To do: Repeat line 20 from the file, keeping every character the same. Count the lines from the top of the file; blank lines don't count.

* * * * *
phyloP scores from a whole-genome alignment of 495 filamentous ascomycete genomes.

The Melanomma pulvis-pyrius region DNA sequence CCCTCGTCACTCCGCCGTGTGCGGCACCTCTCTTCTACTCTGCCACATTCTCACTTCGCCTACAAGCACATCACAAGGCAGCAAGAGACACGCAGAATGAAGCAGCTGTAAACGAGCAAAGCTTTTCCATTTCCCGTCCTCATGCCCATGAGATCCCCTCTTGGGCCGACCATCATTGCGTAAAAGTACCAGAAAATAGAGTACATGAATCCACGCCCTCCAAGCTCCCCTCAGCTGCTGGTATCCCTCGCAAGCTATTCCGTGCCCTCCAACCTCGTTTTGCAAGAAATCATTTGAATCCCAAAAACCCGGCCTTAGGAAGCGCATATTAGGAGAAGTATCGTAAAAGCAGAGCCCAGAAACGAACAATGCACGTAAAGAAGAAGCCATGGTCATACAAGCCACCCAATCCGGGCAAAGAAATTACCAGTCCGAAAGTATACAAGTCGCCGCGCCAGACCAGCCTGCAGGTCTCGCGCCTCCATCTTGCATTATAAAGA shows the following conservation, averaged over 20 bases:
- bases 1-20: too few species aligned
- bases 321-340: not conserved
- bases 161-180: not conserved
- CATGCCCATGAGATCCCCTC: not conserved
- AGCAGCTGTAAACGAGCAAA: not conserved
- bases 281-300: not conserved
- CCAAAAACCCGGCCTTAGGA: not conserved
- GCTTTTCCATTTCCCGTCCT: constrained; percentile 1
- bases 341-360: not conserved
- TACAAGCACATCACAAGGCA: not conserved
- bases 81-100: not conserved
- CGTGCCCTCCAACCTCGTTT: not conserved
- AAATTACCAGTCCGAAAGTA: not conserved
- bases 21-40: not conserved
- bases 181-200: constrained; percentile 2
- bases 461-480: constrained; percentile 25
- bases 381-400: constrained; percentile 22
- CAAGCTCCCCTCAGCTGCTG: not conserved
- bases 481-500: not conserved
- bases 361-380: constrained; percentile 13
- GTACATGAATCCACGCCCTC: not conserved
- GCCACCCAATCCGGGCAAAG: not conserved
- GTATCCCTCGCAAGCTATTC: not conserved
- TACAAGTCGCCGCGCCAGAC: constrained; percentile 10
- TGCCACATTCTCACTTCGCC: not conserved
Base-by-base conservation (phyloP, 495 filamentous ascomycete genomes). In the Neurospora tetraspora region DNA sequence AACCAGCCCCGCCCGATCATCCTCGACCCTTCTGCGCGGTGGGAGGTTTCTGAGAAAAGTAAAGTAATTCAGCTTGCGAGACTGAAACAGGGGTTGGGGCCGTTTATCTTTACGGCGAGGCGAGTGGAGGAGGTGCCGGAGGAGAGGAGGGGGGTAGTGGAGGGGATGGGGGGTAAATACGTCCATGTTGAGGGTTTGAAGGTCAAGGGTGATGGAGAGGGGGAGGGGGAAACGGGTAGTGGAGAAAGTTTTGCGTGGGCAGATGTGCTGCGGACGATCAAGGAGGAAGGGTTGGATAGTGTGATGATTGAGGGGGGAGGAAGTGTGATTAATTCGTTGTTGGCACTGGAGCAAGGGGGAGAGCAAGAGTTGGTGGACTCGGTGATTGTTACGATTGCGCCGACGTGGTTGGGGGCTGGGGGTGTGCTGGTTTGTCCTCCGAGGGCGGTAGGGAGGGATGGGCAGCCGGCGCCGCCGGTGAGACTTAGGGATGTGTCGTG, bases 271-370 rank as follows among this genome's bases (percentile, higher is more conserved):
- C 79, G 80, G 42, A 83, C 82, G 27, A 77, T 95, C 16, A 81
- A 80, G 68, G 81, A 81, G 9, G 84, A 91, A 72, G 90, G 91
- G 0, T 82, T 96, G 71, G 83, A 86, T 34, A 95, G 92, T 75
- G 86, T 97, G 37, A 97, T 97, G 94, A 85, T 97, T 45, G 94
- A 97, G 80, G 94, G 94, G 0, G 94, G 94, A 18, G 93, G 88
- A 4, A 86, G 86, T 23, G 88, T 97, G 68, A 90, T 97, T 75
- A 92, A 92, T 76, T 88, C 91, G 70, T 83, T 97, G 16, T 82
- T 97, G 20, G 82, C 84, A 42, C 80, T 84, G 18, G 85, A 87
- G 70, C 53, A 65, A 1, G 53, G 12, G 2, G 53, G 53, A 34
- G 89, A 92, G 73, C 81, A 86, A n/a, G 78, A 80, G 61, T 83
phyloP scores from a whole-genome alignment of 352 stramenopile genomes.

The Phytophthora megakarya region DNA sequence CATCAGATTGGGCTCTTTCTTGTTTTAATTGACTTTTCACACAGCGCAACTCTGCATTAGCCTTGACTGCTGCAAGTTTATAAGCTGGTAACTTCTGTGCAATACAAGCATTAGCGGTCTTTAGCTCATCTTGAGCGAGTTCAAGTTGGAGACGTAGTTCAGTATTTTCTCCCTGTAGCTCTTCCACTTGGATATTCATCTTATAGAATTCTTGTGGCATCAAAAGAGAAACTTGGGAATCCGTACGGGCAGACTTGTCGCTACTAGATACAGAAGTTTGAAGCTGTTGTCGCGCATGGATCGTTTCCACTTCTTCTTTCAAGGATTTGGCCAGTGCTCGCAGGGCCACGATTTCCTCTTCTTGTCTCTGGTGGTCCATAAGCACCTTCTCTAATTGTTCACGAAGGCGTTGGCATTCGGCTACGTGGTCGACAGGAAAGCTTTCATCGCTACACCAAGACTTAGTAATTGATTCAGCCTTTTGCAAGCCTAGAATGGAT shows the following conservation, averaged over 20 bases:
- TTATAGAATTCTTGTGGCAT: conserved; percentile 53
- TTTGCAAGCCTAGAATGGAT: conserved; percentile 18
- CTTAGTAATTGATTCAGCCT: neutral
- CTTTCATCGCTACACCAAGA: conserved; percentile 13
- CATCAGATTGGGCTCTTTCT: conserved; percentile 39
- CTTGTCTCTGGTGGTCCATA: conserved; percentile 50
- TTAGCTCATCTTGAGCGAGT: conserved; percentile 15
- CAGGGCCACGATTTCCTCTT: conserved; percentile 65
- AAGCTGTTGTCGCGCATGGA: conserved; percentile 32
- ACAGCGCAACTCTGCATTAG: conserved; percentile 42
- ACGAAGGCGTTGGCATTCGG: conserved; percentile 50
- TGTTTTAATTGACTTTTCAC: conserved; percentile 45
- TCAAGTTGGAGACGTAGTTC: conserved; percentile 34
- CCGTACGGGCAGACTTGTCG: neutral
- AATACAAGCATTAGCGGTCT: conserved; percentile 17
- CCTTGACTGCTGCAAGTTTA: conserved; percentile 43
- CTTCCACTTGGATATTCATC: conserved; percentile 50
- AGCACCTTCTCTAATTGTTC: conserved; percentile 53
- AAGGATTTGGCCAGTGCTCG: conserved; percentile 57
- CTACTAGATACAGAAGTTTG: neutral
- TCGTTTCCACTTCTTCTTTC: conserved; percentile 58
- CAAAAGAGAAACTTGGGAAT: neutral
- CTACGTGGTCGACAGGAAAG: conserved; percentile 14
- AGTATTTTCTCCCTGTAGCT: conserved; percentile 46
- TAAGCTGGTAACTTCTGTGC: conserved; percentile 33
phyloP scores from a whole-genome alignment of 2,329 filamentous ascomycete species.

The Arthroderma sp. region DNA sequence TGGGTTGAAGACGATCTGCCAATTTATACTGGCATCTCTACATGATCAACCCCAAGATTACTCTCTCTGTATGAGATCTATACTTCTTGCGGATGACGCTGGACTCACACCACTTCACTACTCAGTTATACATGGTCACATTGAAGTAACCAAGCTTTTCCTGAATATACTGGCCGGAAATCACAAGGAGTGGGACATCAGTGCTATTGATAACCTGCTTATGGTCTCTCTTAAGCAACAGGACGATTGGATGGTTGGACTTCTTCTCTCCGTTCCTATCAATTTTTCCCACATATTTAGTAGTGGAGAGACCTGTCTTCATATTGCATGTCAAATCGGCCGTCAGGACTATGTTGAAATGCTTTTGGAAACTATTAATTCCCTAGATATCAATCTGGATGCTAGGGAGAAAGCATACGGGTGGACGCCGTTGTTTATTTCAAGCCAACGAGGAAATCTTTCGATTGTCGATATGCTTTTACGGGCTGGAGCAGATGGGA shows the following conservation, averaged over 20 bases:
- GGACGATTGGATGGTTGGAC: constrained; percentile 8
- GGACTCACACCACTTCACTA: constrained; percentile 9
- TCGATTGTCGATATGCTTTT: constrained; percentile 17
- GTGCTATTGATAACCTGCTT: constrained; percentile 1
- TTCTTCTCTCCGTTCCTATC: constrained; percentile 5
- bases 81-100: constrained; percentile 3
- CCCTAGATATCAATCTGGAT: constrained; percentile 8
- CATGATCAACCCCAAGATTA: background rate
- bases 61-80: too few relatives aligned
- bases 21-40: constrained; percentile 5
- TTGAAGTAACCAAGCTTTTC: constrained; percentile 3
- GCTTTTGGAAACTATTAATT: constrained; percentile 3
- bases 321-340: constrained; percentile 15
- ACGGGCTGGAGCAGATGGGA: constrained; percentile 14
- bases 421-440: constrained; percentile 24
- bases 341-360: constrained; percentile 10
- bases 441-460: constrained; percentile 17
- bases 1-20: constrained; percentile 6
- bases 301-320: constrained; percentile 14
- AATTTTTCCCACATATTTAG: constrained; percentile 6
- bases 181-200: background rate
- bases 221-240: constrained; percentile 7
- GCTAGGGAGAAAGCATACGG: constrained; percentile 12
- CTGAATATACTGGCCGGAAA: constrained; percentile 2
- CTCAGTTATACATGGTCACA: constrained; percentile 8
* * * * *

- CAAGCTCCCCTCAGCTGCTG: not conserved